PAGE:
Grace Rubenstein is a senior producer at Edutopia.

Comments (10) Sign in or register to comment Follow Subscribe to comments via RSS

Carl L.'s picture
Anonymous (not verified)

It's a shame that ESU's Teachers College is forbidden by the Kansas Board of Regents from offering doctoral-level work due to jealousy from Kansas State University and the University of Kansas. Quality education should not stop at the master's level.

Jill Wood's picture
Anonymous (not verified)

I got my undergraduate degree in elementary education 10 years ago and will graduate from ESU's Instructional Design and Technology program in 3 weeks. I can honestly say that going to Emporia State University is the best decision I have ever made. The professors, the programs, and the rigor of the courses has made me a better, more reflective, and innovative teacher. Way to go, ESU!

Joyce Hoelting Ratcliff's picture
Anonymous (not verified)

Amen! Emporia State University has excelled in the education realm for decades but seems to get lost in the BIG regents schools network. We are working to get the Hornets recognized in the schools, encouraging students to give it a try. They won't be sorry. I am proud to be an ESU alum.

Anonymous's picture
Anonymous (not verified)

Without the guidance and expertise of the professors to supervisors throughout the program the comments above would not be recognized. So I will stand before all of you and take my hat off to you.

Thank You!!

Anonymous's picture
Anonymous (not verified)

I'm very glad that ESU's education program ranks so high and gets so much recognition. It deserves it. However sometimes I feel that other wonderful departments and programs at ESU get overlooked by everyone because of the "giant" that is the education program here. I wish people would give more credit where credit is due. ESU is a wonderful school not just in it's education of teachers, but in other fields as well. I'm proud to be a Hornet.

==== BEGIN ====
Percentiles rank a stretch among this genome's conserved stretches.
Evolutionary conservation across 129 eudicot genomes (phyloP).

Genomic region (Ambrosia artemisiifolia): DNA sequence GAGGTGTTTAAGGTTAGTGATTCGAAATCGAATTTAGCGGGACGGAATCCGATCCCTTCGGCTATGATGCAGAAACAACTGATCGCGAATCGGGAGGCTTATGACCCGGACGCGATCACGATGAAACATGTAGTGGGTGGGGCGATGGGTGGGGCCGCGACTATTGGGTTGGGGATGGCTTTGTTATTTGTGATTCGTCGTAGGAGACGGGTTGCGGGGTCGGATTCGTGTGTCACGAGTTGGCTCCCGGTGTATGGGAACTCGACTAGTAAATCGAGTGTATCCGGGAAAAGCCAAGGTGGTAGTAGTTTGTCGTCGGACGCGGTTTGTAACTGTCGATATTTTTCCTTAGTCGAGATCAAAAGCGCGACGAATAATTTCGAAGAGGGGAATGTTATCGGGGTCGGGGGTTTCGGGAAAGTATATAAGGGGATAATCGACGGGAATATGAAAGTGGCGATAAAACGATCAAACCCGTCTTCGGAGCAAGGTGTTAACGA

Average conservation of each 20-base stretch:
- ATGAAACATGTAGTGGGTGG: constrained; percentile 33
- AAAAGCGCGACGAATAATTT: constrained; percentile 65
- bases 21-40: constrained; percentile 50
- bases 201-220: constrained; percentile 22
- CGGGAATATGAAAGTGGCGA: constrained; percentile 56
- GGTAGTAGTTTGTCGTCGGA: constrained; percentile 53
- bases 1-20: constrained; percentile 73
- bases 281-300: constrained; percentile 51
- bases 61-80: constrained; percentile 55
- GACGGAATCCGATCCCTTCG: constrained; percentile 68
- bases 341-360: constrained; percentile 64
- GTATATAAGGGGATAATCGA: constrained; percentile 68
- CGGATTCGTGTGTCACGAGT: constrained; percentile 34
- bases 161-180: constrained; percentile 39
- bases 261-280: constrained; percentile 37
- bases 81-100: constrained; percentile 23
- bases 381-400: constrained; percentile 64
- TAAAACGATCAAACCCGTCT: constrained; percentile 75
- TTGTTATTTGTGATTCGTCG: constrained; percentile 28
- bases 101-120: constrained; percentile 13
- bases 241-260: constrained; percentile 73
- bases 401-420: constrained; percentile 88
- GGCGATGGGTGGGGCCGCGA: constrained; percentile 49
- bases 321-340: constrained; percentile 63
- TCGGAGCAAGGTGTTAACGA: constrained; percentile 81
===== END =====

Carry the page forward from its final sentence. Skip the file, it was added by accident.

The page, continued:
Anonymous's picture
Anonymous (not verified)

I am a Junior at ESU and I am proud to say that I am going through the teaching program! Yes it is rigorous, but getting my degree from here will be the best thing I have ever done! Teachers that have graduated from ESU are very well prepared for their careers and have a very high success rate! All my hard work will be worth it once I start putting my knowledge into hundreds of students! Teachers do not get enough credit for all their hard work into building our students for the future. Without teachers this country would be without doctors, lawyers, presidents, etc. We are shaping the lives of children for everyone's future!

Anonymous's picture
Anonymous (not verified)

I agree completely!!! The regents should give the education doctorate-level degrees to the University who excels in education!!

Anonymous's picture
Anonymous (not verified)

I hesitate to trash talk on the internet, but for those who are considering moving to Emporia solely for their education program I'd think again. I did not grow up in Emporia, but I did grow up in Kansas (Lawrence, specifically). I found this website through googling a teacher program that I was interested in, and I was surprised to see that Emporia came up on the list.